The removal of man-made boundaries has opened up the valley’s character. “This has freed the River Liza in a kind of psychological way; it’s changed the mindset of the valley,” says Browning. Liza is wild and wilful – with a full roiling song from the high fells to the stillness of Ennerdale Water. Unfettered by concrete bridges, which have been replaced with wooden ones, the river gravels can shift freely. This makes good habitat for Arctic charr, wonderfully brass-topped, copper-bottomed fish that breed here, and also their cousins, salmon and trout.
Rewilding projects are often characterised by ambitions to reintroduce previously extinct species. But the only large mammals returning to Ennerdale have been native black Galloway cattle. Three separate herds roam 900 hectares of the valley. “They’re more like wild animals and have a sense of self-will about them,” says Browning. “People go looking for them but they can be surprisingly hard to find.”
The cattle’s grazing helps the return of the blue-buttoned flower of soggy grassland, devil’s-bit scabious, and also the 3,000 released marsh fritillary butterflies that feed on it, marking a welcome return of the orange, brown and cream butterfly that was extinct in Ennerdale since 1970. Red squirrels also live here, one of the few remaining strongholds for the species in England.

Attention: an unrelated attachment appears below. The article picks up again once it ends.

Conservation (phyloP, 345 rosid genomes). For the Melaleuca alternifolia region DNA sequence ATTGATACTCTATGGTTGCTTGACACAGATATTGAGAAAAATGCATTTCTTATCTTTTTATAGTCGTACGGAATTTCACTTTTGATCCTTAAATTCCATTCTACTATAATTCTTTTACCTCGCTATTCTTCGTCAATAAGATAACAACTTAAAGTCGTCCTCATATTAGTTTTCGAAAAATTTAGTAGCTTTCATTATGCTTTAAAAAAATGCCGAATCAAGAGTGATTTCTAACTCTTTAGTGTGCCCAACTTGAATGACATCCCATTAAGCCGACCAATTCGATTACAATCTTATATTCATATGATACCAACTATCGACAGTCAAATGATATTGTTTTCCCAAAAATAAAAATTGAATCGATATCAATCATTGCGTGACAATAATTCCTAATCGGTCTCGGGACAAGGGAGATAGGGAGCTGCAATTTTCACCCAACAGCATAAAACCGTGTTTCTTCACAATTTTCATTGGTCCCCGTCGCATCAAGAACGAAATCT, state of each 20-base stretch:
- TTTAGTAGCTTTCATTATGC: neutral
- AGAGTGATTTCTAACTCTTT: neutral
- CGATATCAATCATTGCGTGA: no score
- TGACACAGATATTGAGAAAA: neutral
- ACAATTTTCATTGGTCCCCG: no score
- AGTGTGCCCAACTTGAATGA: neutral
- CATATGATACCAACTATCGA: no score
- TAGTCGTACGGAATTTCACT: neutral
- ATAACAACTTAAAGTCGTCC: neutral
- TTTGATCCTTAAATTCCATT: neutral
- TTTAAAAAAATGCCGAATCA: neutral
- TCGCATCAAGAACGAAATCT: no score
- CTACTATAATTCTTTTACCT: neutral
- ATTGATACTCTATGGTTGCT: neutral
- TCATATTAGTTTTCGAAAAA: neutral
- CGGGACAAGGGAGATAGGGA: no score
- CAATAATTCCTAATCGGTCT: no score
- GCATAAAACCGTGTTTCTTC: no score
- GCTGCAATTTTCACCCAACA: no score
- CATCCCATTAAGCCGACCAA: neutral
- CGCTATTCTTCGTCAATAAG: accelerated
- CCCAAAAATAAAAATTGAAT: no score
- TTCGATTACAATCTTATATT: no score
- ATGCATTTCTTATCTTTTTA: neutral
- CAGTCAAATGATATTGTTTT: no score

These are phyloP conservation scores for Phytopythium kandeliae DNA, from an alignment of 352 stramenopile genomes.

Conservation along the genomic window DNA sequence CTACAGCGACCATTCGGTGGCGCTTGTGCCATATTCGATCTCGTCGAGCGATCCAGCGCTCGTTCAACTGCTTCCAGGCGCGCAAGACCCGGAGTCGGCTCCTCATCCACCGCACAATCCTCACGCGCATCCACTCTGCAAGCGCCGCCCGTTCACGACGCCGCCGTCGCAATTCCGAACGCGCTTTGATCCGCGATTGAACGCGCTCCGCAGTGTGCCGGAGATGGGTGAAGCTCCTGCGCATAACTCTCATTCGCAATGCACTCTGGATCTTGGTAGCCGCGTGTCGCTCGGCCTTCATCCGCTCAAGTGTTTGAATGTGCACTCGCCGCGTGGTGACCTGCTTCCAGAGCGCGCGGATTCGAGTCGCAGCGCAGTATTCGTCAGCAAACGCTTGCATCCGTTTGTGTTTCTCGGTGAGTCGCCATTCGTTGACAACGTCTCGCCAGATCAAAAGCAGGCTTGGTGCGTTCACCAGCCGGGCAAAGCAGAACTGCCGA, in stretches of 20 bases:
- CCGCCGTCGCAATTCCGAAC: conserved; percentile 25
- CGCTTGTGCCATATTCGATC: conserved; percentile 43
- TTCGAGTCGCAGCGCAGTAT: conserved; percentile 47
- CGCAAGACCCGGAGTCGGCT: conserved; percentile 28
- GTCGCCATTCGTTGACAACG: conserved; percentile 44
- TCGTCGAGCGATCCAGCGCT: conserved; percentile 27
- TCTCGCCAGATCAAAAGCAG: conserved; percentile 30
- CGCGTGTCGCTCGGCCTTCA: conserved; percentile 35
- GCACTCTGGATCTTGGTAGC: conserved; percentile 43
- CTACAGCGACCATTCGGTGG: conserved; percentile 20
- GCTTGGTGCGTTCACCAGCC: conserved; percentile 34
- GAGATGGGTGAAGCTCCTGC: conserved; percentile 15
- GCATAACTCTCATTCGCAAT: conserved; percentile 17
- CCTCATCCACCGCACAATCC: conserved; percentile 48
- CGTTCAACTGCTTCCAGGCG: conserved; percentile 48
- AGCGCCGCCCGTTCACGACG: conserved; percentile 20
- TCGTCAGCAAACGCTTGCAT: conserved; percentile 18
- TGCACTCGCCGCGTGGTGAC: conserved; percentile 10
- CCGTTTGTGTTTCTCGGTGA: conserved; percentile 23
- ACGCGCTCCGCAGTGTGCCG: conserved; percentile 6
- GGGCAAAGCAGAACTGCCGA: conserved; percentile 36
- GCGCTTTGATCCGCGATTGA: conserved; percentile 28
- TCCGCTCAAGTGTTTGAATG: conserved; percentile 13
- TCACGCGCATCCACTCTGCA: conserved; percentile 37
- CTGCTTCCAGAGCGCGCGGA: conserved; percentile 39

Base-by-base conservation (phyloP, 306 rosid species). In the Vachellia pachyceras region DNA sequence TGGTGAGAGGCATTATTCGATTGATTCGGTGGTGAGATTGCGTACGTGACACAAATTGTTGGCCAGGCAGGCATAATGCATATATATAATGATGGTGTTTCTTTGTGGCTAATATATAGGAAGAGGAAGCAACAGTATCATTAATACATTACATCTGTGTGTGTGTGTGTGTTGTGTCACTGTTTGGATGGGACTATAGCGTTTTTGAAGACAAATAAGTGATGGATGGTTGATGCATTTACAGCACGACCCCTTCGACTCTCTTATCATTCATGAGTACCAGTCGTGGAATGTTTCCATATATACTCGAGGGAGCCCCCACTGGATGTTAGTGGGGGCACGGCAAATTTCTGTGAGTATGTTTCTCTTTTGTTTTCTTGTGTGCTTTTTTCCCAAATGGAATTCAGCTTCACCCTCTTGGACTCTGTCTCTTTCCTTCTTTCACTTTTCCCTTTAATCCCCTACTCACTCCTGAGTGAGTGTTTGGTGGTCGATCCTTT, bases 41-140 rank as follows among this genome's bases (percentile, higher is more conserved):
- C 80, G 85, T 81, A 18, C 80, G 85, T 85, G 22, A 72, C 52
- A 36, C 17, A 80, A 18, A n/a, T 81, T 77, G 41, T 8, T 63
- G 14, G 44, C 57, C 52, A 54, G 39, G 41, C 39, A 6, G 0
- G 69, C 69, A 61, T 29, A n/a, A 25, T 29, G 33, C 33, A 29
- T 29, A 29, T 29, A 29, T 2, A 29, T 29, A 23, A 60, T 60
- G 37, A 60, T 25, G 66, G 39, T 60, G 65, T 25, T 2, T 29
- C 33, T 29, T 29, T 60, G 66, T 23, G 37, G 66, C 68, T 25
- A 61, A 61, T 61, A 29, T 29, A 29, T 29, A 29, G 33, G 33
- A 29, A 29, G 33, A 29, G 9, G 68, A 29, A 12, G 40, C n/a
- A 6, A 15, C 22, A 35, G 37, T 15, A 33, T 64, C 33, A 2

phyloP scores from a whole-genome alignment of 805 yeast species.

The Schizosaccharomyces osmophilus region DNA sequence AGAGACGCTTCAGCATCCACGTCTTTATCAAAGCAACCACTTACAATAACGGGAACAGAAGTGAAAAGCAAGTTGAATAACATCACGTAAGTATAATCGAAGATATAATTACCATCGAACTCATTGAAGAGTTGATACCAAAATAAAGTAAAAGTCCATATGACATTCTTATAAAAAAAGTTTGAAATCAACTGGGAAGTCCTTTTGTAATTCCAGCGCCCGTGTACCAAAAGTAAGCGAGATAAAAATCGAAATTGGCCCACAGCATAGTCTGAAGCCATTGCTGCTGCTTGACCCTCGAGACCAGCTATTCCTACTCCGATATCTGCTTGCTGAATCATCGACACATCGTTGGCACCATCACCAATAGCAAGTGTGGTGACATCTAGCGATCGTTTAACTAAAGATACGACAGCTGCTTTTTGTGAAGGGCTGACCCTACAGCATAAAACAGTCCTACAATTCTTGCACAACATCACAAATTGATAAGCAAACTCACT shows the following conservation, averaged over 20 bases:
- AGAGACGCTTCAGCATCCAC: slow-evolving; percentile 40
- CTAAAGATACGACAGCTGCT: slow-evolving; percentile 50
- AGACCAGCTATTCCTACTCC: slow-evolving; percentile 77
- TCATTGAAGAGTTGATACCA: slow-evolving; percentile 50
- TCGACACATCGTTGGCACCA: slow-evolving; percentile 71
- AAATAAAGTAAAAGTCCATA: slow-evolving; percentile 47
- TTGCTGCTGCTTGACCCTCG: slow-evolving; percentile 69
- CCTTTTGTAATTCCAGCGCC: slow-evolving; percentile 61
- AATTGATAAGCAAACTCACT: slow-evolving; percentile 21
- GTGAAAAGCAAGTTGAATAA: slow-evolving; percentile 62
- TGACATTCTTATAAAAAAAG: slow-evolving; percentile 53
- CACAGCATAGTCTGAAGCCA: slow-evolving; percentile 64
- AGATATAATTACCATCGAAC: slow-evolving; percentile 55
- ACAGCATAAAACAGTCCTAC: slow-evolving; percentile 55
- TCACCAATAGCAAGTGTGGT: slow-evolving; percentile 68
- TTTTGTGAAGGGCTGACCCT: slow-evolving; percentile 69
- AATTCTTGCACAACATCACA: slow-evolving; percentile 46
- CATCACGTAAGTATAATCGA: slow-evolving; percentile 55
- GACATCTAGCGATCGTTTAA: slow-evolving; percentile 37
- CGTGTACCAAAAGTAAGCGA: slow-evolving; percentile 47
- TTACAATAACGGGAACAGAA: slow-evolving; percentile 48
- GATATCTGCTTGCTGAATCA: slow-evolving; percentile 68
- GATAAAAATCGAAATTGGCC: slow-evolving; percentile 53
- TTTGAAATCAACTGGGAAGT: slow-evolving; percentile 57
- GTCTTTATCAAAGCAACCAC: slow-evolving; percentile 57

“Blurring the boundaries has had a real effect in the middle part of the valley. You can’t tell where fields, forest and natural regeneration of woodland begin and end, particularly over the past five years,” says Rachel Oakley, the National Trust’s project officer for Wild Ennerdale. She works with local communities, including nearby towns, and is concerned with people’s emotional experience of wildness, “There’s a much greater engagement and sense of ownership now. Local communities feel practically involved, through walks, events, meetings and volunteer work,” she says.
A yearning for solitude and tranquillity, the sublime beauty of the crags, the pastoral charm of the valley – these are characteristics Wordsworth recognised in a visit to Ennerdale in 1800: “‘Tis one of those who needs must leave the path / Of the world’s business, to go wild alone.”
Going wild, alone or in groups, is a fundamental emotional driver for Wild Ennerdale and other wild lands projects. “Sometimes I think that unless the human is rewilded, the task of rewilding nature is hopeless,” says wild lands ecologist and author Peter Taylor. “Decisions are made by city-bound elites of very unwild men and everywhere wild nature is disappearing. Survival is not, for me, the issue or even rewilding, it is all about beauty and how we relate to it. Not just the beauty of wildlife, but also the beauty of death.”